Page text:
Plays cannot be produced in a social and political vacuum. While the literacy of Elizabethan audiences is unknown and unknowable, we do know there was an impassioned audience for Shakespeare’s plays and for the plays of his contemporaries. There were theaters all over the city of London then. Those plays taught their audiences what their country, their society was. The plays about long-dead kings and queens, taught their audiences what their country, their society was then. The history plays tell a story about the War of the Roses which was about power and authority—its arbitrary exercise, the finality of killing—in what was then the present, the reign of Elizabeth the First.
Greene’s biography of Emily Mann reminds us that the act of producing of Execution of Justice, Greensboro: A Requiem, and less obviously Having Our Say, The Delany Sisters' First 100 Years, were joined at the hip and the heart, with their times. Each production of each work, or multiple productions of the same work, or the absence of a planned production happened, or didn’t happen—or didn’t happen the way Emily Mann thought it would happen—because of a time-defined, place-limited circumstances, or the idiosyncrasy of who (mostly men) was deciding what work should be put on, and how it should reach an audience.
That is the second preoccupation of this biography—the Life in the Theatre part. What a valuable series of lessons this book is: about the vagaries and chance of getting a production on the boards. Alexis Greene has done her homework, and we get the stories behind all the productions, and along with the stories, a precise chronicle of all the work, in South Africa, in Minneapolis, in Chicago, in Los Angeles, and in Princeton, New Jersey. How different the theater culture was for Emily Mann in each of those places.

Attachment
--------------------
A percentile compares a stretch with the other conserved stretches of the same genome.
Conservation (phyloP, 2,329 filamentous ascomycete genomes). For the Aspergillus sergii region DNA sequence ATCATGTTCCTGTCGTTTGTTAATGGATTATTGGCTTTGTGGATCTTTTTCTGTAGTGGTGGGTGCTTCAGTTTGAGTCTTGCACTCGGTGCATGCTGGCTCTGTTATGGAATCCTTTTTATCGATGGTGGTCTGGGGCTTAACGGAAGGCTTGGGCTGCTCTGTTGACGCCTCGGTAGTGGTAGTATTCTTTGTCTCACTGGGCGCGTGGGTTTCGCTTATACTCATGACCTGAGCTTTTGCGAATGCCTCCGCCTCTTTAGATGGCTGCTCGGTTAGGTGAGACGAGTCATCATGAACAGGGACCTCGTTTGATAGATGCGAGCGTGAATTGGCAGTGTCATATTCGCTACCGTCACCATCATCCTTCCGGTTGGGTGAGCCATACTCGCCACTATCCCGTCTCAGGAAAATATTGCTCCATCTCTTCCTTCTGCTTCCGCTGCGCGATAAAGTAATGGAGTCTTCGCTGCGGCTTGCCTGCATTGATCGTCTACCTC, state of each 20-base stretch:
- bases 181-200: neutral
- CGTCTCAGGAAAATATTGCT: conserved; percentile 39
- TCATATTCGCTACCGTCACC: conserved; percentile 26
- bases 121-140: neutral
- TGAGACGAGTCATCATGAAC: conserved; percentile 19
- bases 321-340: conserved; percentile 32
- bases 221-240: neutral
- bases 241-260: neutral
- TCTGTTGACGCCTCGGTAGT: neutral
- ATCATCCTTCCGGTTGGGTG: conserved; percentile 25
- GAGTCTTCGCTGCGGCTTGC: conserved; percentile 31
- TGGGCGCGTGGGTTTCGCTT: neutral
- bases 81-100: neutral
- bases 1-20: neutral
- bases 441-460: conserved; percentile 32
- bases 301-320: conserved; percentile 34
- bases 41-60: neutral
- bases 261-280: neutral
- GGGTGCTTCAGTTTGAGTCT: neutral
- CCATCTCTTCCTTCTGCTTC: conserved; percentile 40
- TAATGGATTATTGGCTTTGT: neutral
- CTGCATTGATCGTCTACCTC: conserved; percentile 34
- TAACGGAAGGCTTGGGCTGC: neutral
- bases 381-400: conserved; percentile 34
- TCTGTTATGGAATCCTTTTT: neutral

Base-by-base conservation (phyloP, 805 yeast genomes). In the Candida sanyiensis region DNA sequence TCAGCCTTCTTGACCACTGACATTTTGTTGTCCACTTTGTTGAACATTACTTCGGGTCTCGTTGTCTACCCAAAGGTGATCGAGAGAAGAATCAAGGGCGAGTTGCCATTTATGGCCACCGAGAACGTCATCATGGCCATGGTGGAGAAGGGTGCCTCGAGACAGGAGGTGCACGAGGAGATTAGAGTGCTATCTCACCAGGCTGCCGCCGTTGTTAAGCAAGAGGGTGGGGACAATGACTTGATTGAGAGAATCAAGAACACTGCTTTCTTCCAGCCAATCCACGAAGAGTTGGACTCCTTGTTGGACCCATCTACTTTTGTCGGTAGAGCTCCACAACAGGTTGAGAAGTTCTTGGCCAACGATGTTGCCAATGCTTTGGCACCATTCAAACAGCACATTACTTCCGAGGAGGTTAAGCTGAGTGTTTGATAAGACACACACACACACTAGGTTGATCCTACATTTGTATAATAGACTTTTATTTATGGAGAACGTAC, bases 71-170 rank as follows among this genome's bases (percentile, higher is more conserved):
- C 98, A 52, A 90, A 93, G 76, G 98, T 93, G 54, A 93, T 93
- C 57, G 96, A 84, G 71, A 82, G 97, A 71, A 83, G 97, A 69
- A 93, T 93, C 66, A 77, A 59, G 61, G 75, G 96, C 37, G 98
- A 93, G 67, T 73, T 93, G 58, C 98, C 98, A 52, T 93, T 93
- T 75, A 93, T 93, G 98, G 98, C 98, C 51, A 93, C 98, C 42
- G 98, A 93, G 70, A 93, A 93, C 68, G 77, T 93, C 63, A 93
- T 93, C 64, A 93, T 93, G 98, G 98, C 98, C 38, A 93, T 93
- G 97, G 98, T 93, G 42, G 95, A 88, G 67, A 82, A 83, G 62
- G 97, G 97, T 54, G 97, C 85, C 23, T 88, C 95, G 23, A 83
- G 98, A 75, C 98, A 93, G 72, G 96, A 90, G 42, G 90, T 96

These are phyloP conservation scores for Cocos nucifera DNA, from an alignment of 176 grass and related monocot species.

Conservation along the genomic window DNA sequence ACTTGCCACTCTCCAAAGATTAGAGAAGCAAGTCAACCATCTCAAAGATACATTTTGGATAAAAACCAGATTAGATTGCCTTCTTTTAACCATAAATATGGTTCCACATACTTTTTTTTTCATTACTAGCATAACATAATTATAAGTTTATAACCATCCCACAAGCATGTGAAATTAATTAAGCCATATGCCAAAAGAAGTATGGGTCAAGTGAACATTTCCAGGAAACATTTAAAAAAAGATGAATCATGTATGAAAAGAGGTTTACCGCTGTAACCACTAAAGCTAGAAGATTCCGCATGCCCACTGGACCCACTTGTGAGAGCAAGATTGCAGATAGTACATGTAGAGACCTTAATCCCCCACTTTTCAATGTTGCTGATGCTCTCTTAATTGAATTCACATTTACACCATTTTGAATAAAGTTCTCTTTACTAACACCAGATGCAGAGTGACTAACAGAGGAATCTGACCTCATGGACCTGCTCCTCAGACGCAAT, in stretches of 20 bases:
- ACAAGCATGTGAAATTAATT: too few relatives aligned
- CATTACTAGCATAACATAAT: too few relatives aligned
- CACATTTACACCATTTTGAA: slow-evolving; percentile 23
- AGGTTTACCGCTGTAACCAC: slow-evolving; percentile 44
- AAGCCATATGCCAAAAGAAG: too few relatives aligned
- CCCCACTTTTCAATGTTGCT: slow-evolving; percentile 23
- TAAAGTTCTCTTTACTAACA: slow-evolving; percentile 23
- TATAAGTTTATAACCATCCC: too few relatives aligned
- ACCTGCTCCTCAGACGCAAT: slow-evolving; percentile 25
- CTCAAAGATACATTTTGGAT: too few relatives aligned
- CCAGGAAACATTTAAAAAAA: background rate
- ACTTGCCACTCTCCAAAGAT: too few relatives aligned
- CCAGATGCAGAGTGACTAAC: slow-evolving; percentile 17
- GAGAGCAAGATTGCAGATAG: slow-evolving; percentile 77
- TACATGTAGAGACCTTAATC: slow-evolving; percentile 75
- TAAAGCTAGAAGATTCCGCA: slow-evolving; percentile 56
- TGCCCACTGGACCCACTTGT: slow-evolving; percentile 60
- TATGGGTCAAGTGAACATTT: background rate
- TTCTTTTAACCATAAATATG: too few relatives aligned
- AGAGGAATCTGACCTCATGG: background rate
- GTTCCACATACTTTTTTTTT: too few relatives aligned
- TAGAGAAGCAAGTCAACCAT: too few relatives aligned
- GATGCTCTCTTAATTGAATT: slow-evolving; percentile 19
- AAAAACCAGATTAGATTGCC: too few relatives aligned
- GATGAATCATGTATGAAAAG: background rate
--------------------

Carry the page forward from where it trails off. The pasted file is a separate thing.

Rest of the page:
Then there is the Life part. That is carefully documented as well. Complete, but not invasive; thoughtful, but not judgmental. Interviews, letters, diaries, the voices of others are all there. And it is an extraordinary life, and a Life in the Theatre. Plus, there is the story of her own family, grandchildren, the extraordinary marriage to Gary Mailman—without whom Emily Mann might not have been able to realize the second act of her career in the theater.
Then there has been the lifelong partnership and love of both of her parents, the intellectual leadership and commitment of Emily Mann’s father, University of Chicago Professor of History, Arthur Mann, a historian of the civil rights movement and Black history, who remained firmly in the corner of the United States government with regard to Vietnam, and an important dialectical adversary for his politically-engaged daughter.